Dissertation

Factors That Contribute to Teachers' Attitudes and Beliefs Toward Teaching English Language Learners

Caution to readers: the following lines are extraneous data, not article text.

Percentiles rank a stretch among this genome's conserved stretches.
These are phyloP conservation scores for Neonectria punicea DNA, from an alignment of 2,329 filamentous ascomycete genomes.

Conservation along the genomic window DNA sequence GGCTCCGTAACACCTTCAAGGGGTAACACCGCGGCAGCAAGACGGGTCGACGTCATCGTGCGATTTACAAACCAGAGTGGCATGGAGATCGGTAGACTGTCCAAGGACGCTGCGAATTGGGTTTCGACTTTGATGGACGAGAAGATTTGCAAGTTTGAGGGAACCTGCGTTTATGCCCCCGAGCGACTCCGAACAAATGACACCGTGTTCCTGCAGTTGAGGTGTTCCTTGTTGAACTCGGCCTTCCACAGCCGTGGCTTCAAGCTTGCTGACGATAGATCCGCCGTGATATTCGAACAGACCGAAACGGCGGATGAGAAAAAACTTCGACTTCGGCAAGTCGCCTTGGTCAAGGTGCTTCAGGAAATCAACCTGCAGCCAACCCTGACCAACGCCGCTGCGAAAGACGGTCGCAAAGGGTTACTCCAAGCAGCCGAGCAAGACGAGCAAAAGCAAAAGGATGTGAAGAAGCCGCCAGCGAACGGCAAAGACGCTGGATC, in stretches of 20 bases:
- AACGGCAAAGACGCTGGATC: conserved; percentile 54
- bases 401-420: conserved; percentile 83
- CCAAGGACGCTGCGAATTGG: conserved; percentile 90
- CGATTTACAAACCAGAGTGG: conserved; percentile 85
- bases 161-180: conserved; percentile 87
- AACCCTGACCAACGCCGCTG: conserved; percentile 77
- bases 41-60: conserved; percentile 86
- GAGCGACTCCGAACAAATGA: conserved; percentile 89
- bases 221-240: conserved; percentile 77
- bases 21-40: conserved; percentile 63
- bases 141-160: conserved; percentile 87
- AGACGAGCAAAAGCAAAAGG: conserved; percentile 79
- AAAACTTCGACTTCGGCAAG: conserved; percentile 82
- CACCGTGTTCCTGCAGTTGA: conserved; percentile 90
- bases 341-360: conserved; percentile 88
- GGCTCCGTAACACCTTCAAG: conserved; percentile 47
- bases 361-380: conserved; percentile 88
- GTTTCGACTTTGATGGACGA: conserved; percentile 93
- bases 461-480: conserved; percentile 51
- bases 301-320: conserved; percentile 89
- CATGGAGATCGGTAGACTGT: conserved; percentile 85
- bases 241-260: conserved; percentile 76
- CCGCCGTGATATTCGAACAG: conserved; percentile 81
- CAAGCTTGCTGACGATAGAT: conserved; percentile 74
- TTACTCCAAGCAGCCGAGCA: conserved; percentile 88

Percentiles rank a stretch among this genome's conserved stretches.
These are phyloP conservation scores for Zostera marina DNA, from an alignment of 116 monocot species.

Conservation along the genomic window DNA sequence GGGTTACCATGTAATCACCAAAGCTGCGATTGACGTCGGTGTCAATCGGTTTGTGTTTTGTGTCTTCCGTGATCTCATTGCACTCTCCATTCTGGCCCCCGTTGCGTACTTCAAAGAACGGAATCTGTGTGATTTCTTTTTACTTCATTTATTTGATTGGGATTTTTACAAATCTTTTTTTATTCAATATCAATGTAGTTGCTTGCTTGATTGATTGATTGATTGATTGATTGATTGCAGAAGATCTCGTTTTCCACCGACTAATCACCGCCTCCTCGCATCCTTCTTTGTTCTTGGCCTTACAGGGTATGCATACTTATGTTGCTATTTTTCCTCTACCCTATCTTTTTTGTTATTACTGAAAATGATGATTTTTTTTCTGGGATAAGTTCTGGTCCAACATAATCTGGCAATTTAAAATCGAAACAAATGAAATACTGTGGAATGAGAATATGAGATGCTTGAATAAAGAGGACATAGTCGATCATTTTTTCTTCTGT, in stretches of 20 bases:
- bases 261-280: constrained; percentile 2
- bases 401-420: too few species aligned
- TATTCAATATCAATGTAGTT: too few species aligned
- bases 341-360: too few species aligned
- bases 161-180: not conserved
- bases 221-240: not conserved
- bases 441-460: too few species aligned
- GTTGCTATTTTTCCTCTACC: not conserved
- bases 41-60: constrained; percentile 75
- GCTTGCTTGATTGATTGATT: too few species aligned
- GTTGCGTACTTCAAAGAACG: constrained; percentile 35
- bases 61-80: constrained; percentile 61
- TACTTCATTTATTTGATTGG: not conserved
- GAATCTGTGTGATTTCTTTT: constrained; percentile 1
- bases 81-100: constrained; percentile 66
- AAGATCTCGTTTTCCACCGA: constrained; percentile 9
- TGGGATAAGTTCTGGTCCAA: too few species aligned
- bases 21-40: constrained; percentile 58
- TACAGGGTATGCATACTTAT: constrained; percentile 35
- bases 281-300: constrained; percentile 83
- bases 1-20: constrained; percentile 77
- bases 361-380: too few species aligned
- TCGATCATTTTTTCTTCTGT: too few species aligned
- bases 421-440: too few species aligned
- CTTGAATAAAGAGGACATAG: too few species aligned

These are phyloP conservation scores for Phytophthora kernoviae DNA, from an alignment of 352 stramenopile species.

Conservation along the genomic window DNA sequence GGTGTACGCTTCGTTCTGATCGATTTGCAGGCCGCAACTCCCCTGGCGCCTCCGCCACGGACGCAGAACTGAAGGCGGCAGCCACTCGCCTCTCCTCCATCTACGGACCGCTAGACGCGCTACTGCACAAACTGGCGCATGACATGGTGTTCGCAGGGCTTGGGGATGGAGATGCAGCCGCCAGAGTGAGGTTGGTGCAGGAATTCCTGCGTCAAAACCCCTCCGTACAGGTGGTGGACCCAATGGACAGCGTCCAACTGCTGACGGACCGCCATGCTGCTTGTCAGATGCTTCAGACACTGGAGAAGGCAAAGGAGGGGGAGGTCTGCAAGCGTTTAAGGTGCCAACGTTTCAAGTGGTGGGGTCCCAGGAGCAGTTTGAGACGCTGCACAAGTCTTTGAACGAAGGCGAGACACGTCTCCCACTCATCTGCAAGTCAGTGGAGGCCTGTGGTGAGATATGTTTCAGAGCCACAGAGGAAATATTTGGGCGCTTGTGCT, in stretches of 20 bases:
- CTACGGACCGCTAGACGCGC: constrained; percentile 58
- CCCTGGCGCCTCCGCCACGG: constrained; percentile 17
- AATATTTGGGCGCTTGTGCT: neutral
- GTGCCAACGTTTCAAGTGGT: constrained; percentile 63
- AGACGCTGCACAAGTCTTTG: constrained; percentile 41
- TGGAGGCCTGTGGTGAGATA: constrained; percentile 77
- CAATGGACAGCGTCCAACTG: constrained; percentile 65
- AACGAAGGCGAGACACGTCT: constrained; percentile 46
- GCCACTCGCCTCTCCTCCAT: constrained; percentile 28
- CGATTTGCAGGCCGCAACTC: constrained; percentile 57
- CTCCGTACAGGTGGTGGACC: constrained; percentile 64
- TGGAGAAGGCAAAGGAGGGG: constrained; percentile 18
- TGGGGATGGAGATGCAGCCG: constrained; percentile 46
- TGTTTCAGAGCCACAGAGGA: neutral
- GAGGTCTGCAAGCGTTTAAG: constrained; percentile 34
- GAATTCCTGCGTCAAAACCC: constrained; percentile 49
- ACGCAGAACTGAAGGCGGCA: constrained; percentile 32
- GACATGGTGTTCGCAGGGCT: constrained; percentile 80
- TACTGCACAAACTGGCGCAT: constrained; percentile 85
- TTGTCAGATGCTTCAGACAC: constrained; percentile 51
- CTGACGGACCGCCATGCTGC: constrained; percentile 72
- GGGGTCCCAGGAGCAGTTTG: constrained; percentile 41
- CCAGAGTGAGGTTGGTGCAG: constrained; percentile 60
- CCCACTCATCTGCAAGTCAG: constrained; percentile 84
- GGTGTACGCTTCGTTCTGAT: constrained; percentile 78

Enrollment of English language learners (ELLs) in United States schools has increased more rapidly than general enrollment, resulting in an urgent need for teachers to be prepared to meet the needs of ELLs in their classrooms. The purpose of this qualitative case study design was to identify teachers’ perceptions of their preparation to influence English learners’ academic success, instrumental factors in teachers’ learning, and essential factors in building common understanding among teaching colleagues in order to strengthen a positive school culture for English learners. The data were derived from qualitative, semi-structured, one-on-one interviews and focus group interview. The study was conducted at one elementary school site ranging from kindergarten to sixth grade in an urban district with a culturally and linguistically diverse student population. Teachers’ beliefs, attitudes, practices, and needs related to ELLs were examined. More specifically, this study sought to understand whether teachers’ beliefs and attitudes were influenced by the specific instructional factors of support, expertise, and time. This case study was framed utilizing the theoretical framework of culturally sustaining pedagogy to examine the influence and impact made on English learner instruction. Recommendations for schools and teachers to acknowledge the experiences and culture of each student were provided.

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